Yes, it's true, this is the end for Space Brothers... at least, it is for now, but with a prequel movie on the way surely this story is one that we'll revisit further again in the future?
Anyhow, Mutta's concerns for his missing brother have escalated to the point where his primary concern should probably now be his own future, after a major lapse of judgment caused a critical issue during a training session that a simply "Oops, sorry" won't really fix, in turn causing Mutta to get both barrels from Vincent. Decidedly fed up, Mutta finds himself invited out for a bite to eat by Nitta, who updates him on the latest news with his own younger brother, who it just so happens is suffering from a similar turn of poor fortune to bring a run of good luck and success to an end. In short, Kazuya also finds himself at the short end of an employment decision based upon his history rather than his present, much to Nitta's chagrin.
It just so happens that after this meal, Mutta finally does receive contact from Hibito, who shocks his brother by stating that after a lot of thinking and wandering America alone he's decided to quit NASA. This isn't the end of his space adventure however, as he still has plans elsewhere... Russia, to be precise. Freed from this worry, Mutta can concentrate on his own career once more, building the bridges he requires with Bold and ensuring that, six months later, he's successfully on-hand as CAPCOM for the next shuttle launch.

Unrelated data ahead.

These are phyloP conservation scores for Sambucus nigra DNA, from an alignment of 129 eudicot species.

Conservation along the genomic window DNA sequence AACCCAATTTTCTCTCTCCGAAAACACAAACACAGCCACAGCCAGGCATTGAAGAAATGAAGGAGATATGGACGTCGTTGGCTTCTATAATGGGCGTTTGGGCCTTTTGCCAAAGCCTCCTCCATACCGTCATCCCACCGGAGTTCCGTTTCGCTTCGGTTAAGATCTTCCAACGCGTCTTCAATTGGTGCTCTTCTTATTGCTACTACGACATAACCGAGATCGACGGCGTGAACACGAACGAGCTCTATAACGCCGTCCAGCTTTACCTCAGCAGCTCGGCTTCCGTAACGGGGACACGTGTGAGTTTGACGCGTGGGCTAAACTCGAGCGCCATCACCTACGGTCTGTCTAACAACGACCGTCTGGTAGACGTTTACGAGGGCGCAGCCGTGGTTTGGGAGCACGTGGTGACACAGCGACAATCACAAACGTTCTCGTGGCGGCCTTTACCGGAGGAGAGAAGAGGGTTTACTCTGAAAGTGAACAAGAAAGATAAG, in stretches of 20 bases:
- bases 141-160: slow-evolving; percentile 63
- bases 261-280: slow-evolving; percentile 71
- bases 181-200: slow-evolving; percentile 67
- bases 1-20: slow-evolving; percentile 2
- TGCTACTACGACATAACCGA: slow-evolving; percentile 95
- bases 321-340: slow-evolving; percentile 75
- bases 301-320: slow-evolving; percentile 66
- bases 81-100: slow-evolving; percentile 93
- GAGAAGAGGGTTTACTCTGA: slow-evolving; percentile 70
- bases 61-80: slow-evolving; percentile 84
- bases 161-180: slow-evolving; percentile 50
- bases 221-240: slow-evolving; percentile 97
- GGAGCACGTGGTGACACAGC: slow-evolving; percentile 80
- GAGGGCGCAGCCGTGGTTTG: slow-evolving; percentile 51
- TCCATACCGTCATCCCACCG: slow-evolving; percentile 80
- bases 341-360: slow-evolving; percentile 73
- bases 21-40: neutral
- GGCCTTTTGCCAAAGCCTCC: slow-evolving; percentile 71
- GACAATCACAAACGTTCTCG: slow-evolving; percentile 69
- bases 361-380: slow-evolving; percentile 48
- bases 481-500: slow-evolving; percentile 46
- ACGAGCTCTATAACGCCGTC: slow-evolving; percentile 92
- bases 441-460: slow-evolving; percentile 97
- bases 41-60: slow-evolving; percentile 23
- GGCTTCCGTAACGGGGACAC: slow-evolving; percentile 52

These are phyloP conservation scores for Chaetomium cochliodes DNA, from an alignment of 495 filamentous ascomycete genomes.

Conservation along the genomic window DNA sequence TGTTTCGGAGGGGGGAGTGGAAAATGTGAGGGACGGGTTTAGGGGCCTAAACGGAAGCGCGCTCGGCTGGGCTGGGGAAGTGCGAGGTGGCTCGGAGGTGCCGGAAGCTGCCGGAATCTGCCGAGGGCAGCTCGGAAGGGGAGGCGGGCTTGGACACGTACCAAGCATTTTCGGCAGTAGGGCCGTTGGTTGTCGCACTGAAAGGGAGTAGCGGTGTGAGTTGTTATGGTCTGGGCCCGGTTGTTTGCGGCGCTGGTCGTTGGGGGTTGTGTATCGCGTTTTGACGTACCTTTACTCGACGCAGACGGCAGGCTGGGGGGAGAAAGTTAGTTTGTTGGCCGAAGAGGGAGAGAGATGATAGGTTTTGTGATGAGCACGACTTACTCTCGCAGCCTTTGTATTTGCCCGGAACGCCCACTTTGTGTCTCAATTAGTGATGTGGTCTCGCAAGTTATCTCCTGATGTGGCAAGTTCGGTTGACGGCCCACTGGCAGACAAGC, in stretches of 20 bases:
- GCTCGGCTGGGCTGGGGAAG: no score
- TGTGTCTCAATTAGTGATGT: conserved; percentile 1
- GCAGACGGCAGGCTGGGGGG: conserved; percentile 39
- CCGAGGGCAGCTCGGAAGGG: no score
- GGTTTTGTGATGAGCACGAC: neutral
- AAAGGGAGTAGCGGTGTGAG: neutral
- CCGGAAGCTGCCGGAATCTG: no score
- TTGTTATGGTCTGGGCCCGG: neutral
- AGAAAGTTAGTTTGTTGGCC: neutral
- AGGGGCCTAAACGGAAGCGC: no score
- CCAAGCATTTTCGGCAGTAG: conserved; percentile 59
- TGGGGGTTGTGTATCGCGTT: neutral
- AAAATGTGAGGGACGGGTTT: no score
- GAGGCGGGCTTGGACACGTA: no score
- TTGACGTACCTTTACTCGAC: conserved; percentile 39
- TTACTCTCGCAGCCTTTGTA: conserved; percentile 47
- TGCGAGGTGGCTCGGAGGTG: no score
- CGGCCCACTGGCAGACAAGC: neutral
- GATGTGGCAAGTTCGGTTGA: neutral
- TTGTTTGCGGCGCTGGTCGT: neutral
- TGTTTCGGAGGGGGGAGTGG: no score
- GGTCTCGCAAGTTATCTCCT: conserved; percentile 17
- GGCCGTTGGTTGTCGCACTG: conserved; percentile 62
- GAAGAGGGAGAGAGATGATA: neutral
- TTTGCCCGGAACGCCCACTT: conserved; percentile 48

Short of both brothers standing on the Moon together apropos of nothing, no ending to Space Brothers was really going to be satisfying, and this final episode did feel like it had to rush a fair few things (what are Vincent Bold's family like? How did Mutta win them over?) to get to a relatively clean place to close things out. The door is clearly open for more, and I really hope that we get it - Space Brothers is a unique and fascinating series (beyond the simple fact that it isn't filled with high school kids!) that has not only grabbed my attention week on week for nigh-on two years, but it's also rekindled my interest in space and space exploration, which is no mean feat. It hasn't always hit the mark, but across its ninety-nine episodes its succeeded in its storytelling far, far more often than it failed, and that's no mean feat.
In short, life won't be complete until we get to see Mutta on the surface of the moon, but for now I'm happy to look back upon the fond memories of what this series did bring us, and all of the joy, tension and emotion that came with it.